While presenting the Union Budget recently, Finance Minister Nirmala Sitharaman suddenly started sweating. She was offered candies and advised to sit down. Reportedly, her blood pressure had fallen. When sweating is accompanied by dizziness or light-headedness, it may signal an underlying health issue, like low blood sugar levels — hypoglycaemia — which may be caused by a drop in blood pressure. The other symptoms of hypoglycaemia are hunger, shakiness, anxiety, irregular heartbeat and pale skin.
Hypoglycaemia occurs when there is not enough glucose in the blood. “Glucose is the primary fuel for the body, particularly the brain. Hypoglycaemia interferes with the brain’s ability to function properly. Normally, the body is well adapted to defend itself against hypoglycaemia, drawing from glycogen stores in the liver and muscles, which are sufficient to produce enough glucose to maintain optimum levels for hours and even up to a day. Even after prolonged fasting, the body can take care of itself by a process called gluconeogenesis — breakdown of lipid stores and protein,” says Dr Pavan Gorukanti, Internal Medicine Specialist and Director, Yashoda Hospitals Group.
Hypoglycaemia also triggers the release of hormones such as epinephrine and norepinephrine, which adds to tremors, sweating, rapid heartbeat, anxiety and hunger. “As the brain in particular is very metabolically active and dependent on continuous supply of glucose for energy, hypoglycaemia even for a few minutes, or recurrent episodes of even briefer hypoglycaemia, can potentially cause serious damage, and in extreme cases, coma and death,” warns Dr Gorukanti.
“The most common cause of hypoglycaemia is anti-diabetic medication /insulin overdose, particularly against the background of poor food intake or excessive exercise,” he explains.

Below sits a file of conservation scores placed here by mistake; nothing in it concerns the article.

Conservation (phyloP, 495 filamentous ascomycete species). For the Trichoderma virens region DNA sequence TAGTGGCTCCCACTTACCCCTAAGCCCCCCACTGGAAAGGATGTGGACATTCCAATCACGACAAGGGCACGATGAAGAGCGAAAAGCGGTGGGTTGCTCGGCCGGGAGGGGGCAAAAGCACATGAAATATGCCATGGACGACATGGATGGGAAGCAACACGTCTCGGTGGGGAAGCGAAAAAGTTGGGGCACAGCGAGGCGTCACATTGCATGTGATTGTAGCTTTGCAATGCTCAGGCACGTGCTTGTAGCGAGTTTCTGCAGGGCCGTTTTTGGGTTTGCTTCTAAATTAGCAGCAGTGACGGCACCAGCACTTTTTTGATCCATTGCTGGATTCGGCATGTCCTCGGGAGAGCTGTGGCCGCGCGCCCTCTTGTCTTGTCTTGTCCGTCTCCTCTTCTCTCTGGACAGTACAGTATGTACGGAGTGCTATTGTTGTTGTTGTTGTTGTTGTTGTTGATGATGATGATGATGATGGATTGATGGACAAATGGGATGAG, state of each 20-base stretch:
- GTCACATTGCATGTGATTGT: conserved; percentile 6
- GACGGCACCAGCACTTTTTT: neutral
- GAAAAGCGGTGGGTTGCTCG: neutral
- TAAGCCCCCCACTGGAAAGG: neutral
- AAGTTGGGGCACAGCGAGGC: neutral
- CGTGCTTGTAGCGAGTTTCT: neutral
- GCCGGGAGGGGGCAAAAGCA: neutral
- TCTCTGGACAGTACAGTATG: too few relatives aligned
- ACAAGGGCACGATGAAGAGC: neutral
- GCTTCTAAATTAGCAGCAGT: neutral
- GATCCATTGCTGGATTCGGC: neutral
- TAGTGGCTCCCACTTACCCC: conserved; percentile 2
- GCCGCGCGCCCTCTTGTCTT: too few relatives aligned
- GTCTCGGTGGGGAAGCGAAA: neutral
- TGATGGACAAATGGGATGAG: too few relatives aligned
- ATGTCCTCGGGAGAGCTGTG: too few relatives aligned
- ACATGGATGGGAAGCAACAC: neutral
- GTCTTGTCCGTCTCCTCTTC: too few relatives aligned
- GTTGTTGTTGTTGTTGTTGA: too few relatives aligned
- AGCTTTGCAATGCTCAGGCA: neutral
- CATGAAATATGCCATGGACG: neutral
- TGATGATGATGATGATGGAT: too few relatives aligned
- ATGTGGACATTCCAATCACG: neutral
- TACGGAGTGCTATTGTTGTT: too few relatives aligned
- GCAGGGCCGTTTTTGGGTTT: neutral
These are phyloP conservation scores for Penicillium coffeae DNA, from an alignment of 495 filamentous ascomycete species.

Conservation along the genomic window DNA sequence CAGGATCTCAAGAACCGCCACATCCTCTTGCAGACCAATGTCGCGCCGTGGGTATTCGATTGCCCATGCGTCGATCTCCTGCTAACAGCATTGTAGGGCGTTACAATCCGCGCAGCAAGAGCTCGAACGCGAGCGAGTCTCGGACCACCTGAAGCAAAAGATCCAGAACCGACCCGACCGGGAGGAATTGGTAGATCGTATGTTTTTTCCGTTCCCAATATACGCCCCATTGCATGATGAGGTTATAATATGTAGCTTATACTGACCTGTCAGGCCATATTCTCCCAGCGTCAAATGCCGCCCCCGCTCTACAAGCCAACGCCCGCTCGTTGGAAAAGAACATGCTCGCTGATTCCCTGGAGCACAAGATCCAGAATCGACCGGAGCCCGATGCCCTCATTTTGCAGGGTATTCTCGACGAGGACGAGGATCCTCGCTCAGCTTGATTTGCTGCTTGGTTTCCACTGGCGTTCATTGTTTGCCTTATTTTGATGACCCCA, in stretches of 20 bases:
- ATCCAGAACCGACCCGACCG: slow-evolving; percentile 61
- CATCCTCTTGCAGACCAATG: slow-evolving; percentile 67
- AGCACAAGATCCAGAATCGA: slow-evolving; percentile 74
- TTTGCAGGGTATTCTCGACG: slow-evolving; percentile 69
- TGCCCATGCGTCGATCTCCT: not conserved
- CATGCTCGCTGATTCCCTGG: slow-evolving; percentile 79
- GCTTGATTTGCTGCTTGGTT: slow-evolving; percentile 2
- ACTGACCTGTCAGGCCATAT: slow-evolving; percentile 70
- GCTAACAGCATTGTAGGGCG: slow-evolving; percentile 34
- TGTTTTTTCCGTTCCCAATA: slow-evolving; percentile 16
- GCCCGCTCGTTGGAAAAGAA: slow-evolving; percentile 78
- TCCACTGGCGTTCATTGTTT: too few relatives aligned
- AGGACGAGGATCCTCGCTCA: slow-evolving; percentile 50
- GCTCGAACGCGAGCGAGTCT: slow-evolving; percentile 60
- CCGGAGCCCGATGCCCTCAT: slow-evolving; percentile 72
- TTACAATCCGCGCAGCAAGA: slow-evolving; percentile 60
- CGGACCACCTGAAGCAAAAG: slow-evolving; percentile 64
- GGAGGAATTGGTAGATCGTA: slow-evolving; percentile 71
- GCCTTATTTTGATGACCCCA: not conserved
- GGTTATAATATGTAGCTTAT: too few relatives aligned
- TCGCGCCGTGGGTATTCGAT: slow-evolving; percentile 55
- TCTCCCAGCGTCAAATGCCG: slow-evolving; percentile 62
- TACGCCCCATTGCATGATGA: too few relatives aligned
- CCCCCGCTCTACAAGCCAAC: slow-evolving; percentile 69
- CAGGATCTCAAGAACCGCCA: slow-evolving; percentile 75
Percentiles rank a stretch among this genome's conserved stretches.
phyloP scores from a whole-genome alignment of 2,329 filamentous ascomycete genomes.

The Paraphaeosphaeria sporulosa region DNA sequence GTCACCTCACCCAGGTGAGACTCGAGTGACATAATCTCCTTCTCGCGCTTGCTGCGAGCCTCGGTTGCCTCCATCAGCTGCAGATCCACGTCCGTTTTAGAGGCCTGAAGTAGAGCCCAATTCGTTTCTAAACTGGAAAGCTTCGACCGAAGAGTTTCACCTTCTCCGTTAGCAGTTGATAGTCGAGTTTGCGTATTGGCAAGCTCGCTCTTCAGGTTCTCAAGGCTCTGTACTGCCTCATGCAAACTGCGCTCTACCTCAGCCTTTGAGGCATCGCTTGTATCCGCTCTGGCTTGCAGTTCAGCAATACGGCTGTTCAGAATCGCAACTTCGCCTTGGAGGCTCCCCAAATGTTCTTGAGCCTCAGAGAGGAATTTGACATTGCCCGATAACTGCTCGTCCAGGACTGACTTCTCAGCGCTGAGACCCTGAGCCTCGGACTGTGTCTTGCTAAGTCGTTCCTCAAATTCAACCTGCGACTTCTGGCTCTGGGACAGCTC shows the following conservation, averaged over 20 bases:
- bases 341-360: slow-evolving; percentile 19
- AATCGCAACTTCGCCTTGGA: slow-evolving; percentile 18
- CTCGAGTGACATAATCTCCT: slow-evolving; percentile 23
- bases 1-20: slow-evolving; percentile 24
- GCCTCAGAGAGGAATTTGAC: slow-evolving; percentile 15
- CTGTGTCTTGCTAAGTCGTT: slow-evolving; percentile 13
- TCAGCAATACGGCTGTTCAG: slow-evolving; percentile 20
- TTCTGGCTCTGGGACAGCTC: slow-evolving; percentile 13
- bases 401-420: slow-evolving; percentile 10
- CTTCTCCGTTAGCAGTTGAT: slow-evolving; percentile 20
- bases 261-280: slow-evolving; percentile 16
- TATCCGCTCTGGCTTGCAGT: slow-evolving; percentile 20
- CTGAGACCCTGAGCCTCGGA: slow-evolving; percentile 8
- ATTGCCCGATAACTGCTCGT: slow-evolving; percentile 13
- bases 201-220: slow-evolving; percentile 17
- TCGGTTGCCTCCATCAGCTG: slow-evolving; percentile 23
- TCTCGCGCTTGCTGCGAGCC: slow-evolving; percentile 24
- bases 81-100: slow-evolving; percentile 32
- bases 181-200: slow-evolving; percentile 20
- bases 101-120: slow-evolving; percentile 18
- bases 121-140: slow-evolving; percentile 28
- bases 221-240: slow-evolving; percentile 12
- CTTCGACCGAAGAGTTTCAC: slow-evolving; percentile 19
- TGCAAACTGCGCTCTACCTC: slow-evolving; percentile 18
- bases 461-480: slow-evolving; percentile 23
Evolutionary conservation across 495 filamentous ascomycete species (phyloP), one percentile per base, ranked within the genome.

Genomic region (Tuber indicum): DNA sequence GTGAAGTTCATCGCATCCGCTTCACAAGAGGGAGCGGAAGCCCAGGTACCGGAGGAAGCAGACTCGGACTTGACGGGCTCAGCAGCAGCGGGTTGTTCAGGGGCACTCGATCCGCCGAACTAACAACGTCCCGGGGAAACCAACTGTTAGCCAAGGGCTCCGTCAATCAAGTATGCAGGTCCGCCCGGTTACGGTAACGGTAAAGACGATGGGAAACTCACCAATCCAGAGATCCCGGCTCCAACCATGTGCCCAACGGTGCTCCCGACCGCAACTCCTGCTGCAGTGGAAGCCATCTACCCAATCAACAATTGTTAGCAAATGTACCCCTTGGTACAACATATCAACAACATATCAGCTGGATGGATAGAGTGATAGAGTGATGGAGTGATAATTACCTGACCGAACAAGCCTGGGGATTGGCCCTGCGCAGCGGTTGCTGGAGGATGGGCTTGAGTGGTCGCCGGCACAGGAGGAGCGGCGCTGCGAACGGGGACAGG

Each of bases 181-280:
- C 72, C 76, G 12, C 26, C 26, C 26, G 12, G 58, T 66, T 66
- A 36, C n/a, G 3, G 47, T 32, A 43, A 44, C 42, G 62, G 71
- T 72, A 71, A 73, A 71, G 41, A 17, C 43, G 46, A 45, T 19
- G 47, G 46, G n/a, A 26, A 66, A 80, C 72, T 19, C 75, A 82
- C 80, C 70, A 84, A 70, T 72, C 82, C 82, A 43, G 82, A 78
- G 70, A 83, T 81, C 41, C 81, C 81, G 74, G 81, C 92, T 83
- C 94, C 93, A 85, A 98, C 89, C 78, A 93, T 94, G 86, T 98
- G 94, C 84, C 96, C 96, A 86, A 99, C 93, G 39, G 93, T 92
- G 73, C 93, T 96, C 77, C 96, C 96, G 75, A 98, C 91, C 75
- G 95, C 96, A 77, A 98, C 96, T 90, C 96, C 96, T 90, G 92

Hypoglycaemic symptoms may occur occasionally even in the most normal people, but they are usually of very brief duration and self-limiting. This is termed reactive hypoglycaemia. “Usually, after eating, in response to a rise in blood glucose levels, insulin is secreted, which drives sugar uptake into the cells. Sometimes this insulin response overshoots, causing hypoglycaemia and associated symptoms. But usually, counter regulatory hormones like adrenaline and glucagon are activated, driving up sugar levels to normal range but producing some of the above symptoms in doing so,” says Dr Gorukanti. He cautions that these symptoms are “more pronounced in the elderly, people with impaired glucose tolerance or hormonal imbalance, those under excessive stress, patients who have undertone bariatric surgery, etc.”
Other more serious causes, like insulin secreting tumours and genetic enzyme defects may also cause hypoglycaemia, but these are extremely rare.
“Brief, transient episodes usually respond well to glucose, cookies/crackers and intake of other simple carbohydrates, and normally, we don’t need to worry about them. But frequent or recurrent attacks are to be taken very seriously and a full work-up is warranted. In severe cases, in addition to glucose ingestion, immediate hospitalisation in an ICU, close sugar monitoring and medication like glucagon and continuous IV glucose infusion may be required to avoid serious consequences. It is best to take expert help immediately,” says Dr Gorukanti.